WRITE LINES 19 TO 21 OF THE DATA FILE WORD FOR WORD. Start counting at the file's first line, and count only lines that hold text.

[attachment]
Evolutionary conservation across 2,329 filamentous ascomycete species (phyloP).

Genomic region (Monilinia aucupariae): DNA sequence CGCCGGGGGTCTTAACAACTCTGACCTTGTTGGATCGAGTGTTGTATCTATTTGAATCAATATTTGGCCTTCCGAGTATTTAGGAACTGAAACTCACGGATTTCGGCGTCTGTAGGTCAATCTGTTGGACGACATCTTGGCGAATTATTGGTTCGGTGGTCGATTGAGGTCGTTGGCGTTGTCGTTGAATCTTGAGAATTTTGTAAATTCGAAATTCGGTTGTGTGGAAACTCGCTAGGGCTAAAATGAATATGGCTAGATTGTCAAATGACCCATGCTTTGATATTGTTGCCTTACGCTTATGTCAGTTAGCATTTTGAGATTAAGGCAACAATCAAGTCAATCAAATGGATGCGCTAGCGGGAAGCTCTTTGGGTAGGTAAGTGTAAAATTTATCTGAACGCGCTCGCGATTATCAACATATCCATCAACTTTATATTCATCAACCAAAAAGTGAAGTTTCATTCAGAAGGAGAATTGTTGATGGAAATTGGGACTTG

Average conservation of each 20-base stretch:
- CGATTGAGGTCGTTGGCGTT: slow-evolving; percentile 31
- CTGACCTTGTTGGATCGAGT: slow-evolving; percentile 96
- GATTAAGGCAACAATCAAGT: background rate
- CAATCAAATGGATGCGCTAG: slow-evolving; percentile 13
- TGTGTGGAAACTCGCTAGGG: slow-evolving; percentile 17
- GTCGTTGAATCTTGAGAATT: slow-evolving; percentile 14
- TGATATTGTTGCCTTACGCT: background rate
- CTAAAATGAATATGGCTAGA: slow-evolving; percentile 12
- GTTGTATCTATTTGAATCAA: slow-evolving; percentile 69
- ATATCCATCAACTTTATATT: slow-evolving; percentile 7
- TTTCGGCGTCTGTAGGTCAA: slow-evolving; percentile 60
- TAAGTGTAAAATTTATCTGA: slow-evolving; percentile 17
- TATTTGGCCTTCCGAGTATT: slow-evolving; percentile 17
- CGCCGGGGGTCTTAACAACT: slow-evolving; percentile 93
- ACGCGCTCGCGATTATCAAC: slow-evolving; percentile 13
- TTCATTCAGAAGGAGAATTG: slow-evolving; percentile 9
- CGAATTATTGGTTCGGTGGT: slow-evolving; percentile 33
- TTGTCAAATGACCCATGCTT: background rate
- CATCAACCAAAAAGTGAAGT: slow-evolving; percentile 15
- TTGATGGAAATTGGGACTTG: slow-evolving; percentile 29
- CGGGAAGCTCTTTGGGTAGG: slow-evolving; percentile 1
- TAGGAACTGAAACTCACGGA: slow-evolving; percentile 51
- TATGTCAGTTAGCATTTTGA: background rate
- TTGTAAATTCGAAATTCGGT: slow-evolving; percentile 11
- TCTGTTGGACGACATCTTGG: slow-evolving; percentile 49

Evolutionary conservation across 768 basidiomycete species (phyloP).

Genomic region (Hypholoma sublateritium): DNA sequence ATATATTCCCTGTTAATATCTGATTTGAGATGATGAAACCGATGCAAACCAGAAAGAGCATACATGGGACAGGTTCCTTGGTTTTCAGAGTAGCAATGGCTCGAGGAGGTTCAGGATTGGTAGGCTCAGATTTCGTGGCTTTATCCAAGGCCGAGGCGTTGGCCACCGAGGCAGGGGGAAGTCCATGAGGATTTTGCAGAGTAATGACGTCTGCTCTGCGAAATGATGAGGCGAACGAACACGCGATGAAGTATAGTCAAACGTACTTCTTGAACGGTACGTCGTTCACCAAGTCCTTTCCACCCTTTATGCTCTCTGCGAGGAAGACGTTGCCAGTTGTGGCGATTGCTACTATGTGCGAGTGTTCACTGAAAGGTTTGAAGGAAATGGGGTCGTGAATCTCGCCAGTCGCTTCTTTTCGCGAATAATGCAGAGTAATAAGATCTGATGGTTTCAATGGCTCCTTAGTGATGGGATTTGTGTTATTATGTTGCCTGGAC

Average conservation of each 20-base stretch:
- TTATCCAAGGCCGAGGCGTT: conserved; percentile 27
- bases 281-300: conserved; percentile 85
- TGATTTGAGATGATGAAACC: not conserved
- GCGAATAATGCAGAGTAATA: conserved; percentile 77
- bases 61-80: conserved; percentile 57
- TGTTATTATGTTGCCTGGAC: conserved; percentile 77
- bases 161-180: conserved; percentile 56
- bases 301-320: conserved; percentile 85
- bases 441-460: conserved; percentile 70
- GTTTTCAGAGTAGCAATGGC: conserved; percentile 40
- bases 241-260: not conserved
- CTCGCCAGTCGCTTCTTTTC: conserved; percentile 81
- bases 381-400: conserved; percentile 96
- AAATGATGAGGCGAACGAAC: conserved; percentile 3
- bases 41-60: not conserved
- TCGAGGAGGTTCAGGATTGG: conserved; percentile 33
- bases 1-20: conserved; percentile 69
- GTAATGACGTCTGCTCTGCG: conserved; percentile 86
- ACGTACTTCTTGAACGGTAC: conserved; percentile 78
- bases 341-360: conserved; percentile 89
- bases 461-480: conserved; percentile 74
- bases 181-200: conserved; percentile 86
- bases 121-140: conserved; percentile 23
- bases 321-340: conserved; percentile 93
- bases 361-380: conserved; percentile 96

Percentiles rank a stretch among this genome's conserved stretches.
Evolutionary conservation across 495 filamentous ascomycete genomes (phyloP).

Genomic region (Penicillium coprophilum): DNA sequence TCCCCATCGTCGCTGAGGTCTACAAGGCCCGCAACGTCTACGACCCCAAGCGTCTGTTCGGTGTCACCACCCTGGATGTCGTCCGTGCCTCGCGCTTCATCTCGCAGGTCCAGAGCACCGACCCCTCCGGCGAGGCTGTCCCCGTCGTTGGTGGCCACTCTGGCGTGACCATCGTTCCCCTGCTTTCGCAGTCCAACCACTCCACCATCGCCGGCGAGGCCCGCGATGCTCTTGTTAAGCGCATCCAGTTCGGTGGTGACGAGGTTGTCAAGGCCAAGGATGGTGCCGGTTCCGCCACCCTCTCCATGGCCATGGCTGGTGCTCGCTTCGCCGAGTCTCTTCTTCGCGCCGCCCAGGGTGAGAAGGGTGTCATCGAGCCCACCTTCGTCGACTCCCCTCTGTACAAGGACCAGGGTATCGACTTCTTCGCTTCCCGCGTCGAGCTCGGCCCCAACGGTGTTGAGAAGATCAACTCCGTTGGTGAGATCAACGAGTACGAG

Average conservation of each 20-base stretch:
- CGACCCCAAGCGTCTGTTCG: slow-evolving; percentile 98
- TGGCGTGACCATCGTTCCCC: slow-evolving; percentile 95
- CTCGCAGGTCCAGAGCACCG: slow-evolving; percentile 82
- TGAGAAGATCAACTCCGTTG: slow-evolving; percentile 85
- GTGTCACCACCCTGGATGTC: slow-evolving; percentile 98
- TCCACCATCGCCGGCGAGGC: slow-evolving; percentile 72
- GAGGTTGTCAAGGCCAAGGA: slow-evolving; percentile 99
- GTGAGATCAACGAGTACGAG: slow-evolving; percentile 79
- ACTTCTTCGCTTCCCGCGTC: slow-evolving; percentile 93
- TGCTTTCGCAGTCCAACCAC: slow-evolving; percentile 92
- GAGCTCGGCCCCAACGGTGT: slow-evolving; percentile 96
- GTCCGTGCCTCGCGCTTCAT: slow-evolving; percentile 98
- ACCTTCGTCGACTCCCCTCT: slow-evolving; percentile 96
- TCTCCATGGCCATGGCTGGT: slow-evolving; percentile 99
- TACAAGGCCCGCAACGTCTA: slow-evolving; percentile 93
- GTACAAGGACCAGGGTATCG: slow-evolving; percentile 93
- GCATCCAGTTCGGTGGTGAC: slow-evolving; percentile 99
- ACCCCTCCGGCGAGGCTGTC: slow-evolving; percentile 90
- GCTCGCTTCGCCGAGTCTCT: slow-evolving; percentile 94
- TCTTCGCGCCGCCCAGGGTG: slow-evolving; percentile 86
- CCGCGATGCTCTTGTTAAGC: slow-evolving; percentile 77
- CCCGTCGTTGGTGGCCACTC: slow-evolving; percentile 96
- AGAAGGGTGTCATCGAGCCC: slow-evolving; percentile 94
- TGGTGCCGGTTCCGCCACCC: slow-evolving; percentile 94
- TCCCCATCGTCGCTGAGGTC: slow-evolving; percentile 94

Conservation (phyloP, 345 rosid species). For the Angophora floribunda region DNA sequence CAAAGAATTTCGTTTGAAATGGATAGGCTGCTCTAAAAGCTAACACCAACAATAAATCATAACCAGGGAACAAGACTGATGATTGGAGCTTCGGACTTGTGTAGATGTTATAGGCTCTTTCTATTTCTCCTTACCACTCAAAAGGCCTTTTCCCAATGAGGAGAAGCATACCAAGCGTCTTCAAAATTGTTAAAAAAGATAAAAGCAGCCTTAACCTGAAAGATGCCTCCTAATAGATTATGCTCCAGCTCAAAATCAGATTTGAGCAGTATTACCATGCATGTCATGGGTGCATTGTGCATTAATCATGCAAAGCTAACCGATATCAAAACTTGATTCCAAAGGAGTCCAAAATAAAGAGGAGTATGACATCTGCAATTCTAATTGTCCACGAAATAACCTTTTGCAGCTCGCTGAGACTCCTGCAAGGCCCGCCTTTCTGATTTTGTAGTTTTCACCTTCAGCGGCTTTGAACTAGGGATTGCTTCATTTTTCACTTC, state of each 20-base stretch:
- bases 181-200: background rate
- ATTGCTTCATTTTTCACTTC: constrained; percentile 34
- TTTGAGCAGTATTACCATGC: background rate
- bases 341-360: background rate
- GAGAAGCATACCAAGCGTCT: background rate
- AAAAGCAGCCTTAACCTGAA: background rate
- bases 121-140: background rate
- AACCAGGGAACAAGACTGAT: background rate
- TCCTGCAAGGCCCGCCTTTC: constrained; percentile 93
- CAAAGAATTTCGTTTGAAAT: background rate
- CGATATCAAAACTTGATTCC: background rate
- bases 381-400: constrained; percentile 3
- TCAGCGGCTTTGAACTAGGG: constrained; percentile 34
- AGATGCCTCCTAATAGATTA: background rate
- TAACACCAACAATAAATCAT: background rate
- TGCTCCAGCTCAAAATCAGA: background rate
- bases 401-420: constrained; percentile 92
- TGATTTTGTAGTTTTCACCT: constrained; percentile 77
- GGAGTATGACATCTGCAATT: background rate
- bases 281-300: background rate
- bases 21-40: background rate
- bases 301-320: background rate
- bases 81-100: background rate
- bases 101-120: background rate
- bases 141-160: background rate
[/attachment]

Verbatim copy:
- TTCATTCAGAAGGAGAATTG: slow-evolving; percentile 9
- CGAATTATTGGTTCGGTGGT: slow-evolving; percentile 33
- TTGTCAAATGACCCATGCTT: background rate